Published: Thursday, 13 January 2011 18:37 | Written by SciFi Vision
Syfy has carried reimagined series before, take Battlestar Galactica for example. However, Syfy's newest series, Being Human, is different in that the original series is currently still on television in its third season on the BBC. Many people have been hesitant on whether or not to tune in to Syfy's version, especially fans of the original. After watching the first three episodes and talking to some of those involved in the show, however, I think everyone should give it a shot. Syfy's version can definitely hold its own.
It's true that the general story line is the same - a vampire, a werewolf, and a ghost become roommates, and because of the success of franchises like Twilight and True Blood, that may be enough to pull a certain demographic in. Some of the rules and myths of supernatural creatures are of course the same, but it is almost unavoidable that there would be an overlap with all of the other shows out there. However, this show is nothing like the other current popular shows with similar themes.
All three characters long for normality and consider themselved cursed. As you would expect, Aidan, the vampire (Sam Witwer; Battlestar Galactica, Smallville), tries (and at times fails) not to kill humans, as does Josh (Superman Returns, Fanboys), the werewolf played by Sam Huntington, who turns once a month. Meanwhile Sally, the ghost (Meaghan Rath; Prom Wars, 18 to Life) who haunts the friends' new apartment, learns what it means to be ethereal and struggles to live without being able to interact with others, or even to leave the apartment.
Having only seen a couple episodes of the original, I cannot say how similar certain storylines are, but from what I have seen, regardless, they are very enjoyable, even if some were familiar. The producers and actors of the show have stated in various interviews that even if certain situations are the same, they may be handled completely different on the new series. And it's great that Syfy also gets thirteen episodes compared to BBC's six to develop the story during the first season.
I found the stories compelling and the characters believable in their struggles. The scripts were well written and I was really surprised when each episode was over because it moved so quickly and was quite eager to start the next.
The overall look of the show, which is filmed in Montreal, adds to the atmosphere. I can't comment on the effects yet, as they were incomplete at the time of my viewing.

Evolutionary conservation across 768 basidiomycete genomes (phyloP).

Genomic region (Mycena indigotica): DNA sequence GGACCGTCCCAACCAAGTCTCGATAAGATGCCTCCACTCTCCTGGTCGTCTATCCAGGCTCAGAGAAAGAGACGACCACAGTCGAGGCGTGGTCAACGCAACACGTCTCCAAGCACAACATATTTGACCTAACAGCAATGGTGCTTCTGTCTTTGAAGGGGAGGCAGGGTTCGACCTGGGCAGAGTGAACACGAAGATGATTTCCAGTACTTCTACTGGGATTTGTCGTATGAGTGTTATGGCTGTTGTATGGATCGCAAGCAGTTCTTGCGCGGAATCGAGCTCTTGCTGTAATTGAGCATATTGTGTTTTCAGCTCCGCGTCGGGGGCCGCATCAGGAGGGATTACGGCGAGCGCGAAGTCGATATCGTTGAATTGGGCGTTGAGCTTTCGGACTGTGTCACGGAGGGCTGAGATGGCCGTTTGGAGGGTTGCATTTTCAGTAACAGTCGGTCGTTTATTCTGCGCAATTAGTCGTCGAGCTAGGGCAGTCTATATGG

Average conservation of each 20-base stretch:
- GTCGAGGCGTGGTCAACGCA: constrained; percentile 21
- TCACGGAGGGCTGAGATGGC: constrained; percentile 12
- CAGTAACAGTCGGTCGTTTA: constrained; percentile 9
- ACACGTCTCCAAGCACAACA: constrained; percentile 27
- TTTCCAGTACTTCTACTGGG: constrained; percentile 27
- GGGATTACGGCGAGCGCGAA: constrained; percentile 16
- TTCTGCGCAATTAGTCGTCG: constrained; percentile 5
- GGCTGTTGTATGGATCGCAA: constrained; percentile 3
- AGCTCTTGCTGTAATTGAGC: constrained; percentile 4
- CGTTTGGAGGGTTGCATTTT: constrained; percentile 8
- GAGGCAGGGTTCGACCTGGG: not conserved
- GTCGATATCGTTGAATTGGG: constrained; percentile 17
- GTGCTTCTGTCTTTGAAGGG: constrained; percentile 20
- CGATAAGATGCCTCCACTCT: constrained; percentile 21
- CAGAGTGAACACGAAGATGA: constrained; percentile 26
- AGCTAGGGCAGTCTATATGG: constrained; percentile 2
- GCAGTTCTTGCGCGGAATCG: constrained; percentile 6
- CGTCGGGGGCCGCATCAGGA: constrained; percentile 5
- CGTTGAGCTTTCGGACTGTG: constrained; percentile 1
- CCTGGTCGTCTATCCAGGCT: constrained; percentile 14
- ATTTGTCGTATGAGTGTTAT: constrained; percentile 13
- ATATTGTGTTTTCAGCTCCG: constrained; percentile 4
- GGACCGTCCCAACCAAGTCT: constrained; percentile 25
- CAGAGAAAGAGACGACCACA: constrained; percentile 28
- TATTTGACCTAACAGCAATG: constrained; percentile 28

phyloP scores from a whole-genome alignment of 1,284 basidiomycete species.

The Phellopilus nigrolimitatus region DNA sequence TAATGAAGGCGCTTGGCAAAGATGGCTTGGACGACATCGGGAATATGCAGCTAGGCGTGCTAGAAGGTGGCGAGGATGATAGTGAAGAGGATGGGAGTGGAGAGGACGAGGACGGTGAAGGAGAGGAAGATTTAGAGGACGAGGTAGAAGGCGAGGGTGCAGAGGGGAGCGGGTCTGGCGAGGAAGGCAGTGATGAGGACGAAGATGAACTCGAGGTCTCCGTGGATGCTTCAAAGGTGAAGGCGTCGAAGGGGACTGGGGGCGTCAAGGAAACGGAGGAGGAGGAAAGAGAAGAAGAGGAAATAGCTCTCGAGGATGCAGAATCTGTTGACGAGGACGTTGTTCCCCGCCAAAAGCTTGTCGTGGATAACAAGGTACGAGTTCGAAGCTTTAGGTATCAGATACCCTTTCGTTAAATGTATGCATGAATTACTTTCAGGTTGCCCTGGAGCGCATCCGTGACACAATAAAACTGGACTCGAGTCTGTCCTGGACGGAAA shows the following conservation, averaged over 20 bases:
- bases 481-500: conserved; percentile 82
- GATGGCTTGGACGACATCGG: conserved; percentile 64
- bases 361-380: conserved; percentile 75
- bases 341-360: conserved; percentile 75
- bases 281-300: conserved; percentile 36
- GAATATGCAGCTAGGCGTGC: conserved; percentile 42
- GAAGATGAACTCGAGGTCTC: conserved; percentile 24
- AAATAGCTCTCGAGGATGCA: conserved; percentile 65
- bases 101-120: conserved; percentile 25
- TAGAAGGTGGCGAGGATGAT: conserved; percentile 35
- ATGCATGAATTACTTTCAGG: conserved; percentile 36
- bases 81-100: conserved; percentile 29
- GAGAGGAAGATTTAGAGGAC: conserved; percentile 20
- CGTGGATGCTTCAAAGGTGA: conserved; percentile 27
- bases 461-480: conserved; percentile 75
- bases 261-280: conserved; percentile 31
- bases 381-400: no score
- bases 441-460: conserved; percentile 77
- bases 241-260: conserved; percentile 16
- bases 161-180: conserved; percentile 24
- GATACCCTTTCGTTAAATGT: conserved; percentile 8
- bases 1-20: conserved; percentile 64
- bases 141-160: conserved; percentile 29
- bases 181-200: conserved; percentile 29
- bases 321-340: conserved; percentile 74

As for the characters, Aidan's continual struggles with trying to be human and realizing he's not, though not unexpected (we've all seen the "vampire tries not to kill his lover or friends for their blood" story before), are more about how the character deals with it. And it is interesting to see him struggle with the fact that he has been a "monster" in the past. Witwer was well cast; he plays the haunted vampire well. Of course his chiseled good looks don't hurt either.
Also a different spin from what we are used to, is to see a werewolf that is almost the opposite of aggressive. Josh isn't a lady's man alpha male; he's rather shy. It's kind of endearing. Yet he gains appropriate footing when he needs to be assertive to protect those he loves.
Sally is understandably frustrated with her new life. It would be hard enough not being able to interact with your loved ones, but she has to still see her fiance hurting. Yet somehow Sally still often is the liveliest one of the group. It's also fun to see her learn about her abilities.
The other notable performance lies with Lost's Mark Pellegrino in his role as Bishop. He is Aidan's mentor (though not necesarilly a good influence) and helps him clean up his messes, though not always the way Aidan would like. To the humans he is a police officer which enables him to run damage control.
The story really focuses on the groups' attempts to stay connected to their human sides, and for two of them to learn to control the monsters they fear they are, and for the other, to stay grounded, even when her existence has been turned upsidedown.
In the end I really have loved the series so far. The only disappointment I face is that I will have to wait until February to see episodes that are new to me. I know it will be well worth the wait.
Being Human premieres Monday, January 17th on Syfy.